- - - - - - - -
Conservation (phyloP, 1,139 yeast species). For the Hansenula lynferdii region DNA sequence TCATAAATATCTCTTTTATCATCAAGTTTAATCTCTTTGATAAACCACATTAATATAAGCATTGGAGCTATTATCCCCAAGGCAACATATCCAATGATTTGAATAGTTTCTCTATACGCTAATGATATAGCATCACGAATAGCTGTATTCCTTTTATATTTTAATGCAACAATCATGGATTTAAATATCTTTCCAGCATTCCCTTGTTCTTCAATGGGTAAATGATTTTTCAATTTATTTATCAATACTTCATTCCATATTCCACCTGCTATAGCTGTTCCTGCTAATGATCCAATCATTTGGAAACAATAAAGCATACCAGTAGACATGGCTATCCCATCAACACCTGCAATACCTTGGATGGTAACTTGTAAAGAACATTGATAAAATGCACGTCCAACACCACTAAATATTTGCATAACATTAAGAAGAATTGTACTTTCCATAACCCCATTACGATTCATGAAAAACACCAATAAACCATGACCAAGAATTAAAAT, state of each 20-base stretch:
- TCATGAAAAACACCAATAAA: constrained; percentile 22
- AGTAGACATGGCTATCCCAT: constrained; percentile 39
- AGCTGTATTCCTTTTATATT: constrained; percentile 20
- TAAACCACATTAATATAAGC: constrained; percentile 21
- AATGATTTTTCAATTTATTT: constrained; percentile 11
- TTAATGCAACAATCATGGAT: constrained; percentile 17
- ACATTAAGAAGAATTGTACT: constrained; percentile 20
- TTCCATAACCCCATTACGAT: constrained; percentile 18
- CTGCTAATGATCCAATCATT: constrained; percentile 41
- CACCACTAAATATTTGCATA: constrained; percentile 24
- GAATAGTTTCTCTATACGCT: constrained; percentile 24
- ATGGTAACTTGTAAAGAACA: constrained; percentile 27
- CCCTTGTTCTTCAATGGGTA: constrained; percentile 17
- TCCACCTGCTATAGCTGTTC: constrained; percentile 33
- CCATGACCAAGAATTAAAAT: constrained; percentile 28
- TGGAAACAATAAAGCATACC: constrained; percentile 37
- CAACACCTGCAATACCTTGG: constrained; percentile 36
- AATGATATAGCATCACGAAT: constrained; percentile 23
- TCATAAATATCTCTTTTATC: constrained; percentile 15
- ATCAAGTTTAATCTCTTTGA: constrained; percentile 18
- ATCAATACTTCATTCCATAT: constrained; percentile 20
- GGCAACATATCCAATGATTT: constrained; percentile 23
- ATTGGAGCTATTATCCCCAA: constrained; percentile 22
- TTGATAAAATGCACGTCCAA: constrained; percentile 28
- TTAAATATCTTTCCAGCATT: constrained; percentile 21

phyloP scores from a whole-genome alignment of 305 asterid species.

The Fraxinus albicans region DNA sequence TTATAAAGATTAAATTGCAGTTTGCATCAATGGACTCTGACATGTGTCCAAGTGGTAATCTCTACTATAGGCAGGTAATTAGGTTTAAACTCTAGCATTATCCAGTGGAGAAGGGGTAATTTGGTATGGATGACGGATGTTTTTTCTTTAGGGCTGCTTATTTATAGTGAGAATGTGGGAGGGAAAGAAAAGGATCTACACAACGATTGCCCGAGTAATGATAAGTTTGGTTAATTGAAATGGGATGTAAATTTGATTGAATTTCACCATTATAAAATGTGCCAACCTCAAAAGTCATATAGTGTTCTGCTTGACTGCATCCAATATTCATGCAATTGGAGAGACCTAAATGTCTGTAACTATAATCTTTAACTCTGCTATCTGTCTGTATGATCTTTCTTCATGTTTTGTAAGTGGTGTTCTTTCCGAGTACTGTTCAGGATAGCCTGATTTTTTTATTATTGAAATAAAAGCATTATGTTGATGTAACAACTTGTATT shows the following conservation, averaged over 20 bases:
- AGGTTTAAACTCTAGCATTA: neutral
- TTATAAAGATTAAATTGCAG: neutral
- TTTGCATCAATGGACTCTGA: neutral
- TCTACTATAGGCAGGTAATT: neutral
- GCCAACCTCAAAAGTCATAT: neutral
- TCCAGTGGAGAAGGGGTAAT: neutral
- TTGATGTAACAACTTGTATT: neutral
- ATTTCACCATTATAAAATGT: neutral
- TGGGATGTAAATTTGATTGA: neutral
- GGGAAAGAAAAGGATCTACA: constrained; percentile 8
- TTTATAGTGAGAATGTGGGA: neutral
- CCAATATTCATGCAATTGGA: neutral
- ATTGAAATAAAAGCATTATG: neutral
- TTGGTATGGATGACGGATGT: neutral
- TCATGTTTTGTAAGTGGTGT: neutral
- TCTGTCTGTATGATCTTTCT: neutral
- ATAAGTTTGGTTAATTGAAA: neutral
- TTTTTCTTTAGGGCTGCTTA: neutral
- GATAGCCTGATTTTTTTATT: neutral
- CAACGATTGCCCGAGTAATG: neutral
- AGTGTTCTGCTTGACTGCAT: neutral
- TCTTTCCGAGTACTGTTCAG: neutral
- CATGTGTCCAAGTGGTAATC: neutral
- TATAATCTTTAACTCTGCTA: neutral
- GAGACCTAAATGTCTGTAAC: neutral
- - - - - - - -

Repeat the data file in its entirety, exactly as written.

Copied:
Conservation (phyloP, 1,139 yeast species). For the Hansenula lynferdii region DNA sequence TCATAAATATCTCTTTTATCATCAAGTTTAATCTCTTTGATAAACCACATTAATATAAGCATTGGAGCTATTATCCCCAAGGCAACATATCCAATGATTTGAATAGTTTCTCTATACGCTAATGATATAGCATCACGAATAGCTGTATTCCTTTTATATTTTAATGCAACAATCATGGATTTAAATATCTTTCCAGCATTCCCTTGTTCTTCAATGGGTAAATGATTTTTCAATTTATTTATCAATACTTCATTCCATATTCCACCTGCTATAGCTGTTCCTGCTAATGATCCAATCATTTGGAAACAATAAAGCATACCAGTAGACATGGCTATCCCATCAACACCTGCAATACCTTGGATGGTAACTTGTAAAGAACATTGATAAAATGCACGTCCAACACCACTAAATATTTGCATAACATTAAGAAGAATTGTACTTTCCATAACCCCATTACGATTCATGAAAAACACCAATAAACCATGACCAAGAATTAAAAT, state of each 20-base stretch:
- TCATGAAAAACACCAATAAA: constrained; percentile 22
- AGTAGACATGGCTATCCCAT: constrained; percentile 39
- AGCTGTATTCCTTTTATATT: constrained; percentile 20
- TAAACCACATTAATATAAGC: constrained; percentile 21
- AATGATTTTTCAATTTATTT: constrained; percentile 11
- TTAATGCAACAATCATGGAT: constrained; percentile 17
- ACATTAAGAAGAATTGTACT: constrained; percentile 20
- TTCCATAACCCCATTACGAT: constrained; percentile 18
- CTGCTAATGATCCAATCATT: constrained; percentile 41
- CACCACTAAATATTTGCATA: constrained; percentile 24
- GAATAGTTTCTCTATACGCT: constrained; percentile 24
- ATGGTAACTTGTAAAGAACA: constrained; percentile 27
- CCCTTGTTCTTCAATGGGTA: constrained; percentile 17
- TCCACCTGCTATAGCTGTTC: constrained; percentile 33
- CCATGACCAAGAATTAAAAT: constrained; percentile 28
- TGGAAACAATAAAGCATACC: constrained; percentile 37
- CAACACCTGCAATACCTTGG: constrained; percentile 36
- AATGATATAGCATCACGAAT: constrained; percentile 23
- TCATAAATATCTCTTTTATC: constrained; percentile 15
- ATCAAGTTTAATCTCTTTGA: constrained; percentile 18
- ATCAATACTTCATTCCATAT: constrained; percentile 20
- GGCAACATATCCAATGATTT: constrained; percentile 23
- ATTGGAGCTATTATCCCCAA: constrained; percentile 22
- TTGATAAAATGCACGTCCAA: constrained; percentile 28
- TTAAATATCTTTCCAGCATT: constrained; percentile 21

phyloP scores from a whole-genome alignment of 305 asterid species.

The Fraxinus albicans region DNA sequence TTATAAAGATTAAATTGCAGTTTGCATCAATGGACTCTGACATGTGTCCAAGTGGTAATCTCTACTATAGGCAGGTAATTAGGTTTAAACTCTAGCATTATCCAGTGGAGAAGGGGTAATTTGGTATGGATGACGGATGTTTTTTCTTTAGGGCTGCTTATTTATAGTGAGAATGTGGGAGGGAAAGAAAAGGATCTACACAACGATTGCCCGAGTAATGATAAGTTTGGTTAATTGAAATGGGATGTAAATTTGATTGAATTTCACCATTATAAAATGTGCCAACCTCAAAAGTCATATAGTGTTCTGCTTGACTGCATCCAATATTCATGCAATTGGAGAGACCTAAATGTCTGTAACTATAATCTTTAACTCTGCTATCTGTCTGTATGATCTTTCTTCATGTTTTGTAAGTGGTGTTCTTTCCGAGTACTGTTCAGGATAGCCTGATTTTTTTATTATTGAAATAAAAGCATTATGTTGATGTAACAACTTGTATT shows the following conservation, averaged over 20 bases:
- AGGTTTAAACTCTAGCATTA: neutral
- TTATAAAGATTAAATTGCAG: neutral
- TTTGCATCAATGGACTCTGA: neutral
- TCTACTATAGGCAGGTAATT: neutral
- GCCAACCTCAAAAGTCATAT: neutral
- TCCAGTGGAGAAGGGGTAAT: neutral
- TTGATGTAACAACTTGTATT: neutral
- ATTTCACCATTATAAAATGT: neutral
- TGGGATGTAAATTTGATTGA: neutral
- GGGAAAGAAAAGGATCTACA: constrained; percentile 8
- TTTATAGTGAGAATGTGGGA: neutral
- CCAATATTCATGCAATTGGA: neutral
- ATTGAAATAAAAGCATTATG: neutral
- TTGGTATGGATGACGGATGT: neutral
- TCATGTTTTGTAAGTGGTGT: neutral
- TCTGTCTGTATGATCTTTCT: neutral
- ATAAGTTTGGTTAATTGAAA: neutral
- TTTTTCTTTAGGGCTGCTTA: neutral
- GATAGCCTGATTTTTTTATT: neutral
- CAACGATTGCCCGAGTAATG: neutral
- AGTGTTCTGCTTGACTGCAT: neutral
- TCTTTCCGAGTACTGTTCAG: neutral
- CATGTGTCCAAGTGGTAATC: neutral
- TATAATCTTTAACTCTGCTA: neutral
- GAGACCTAAATGTCTGTAAC: neutral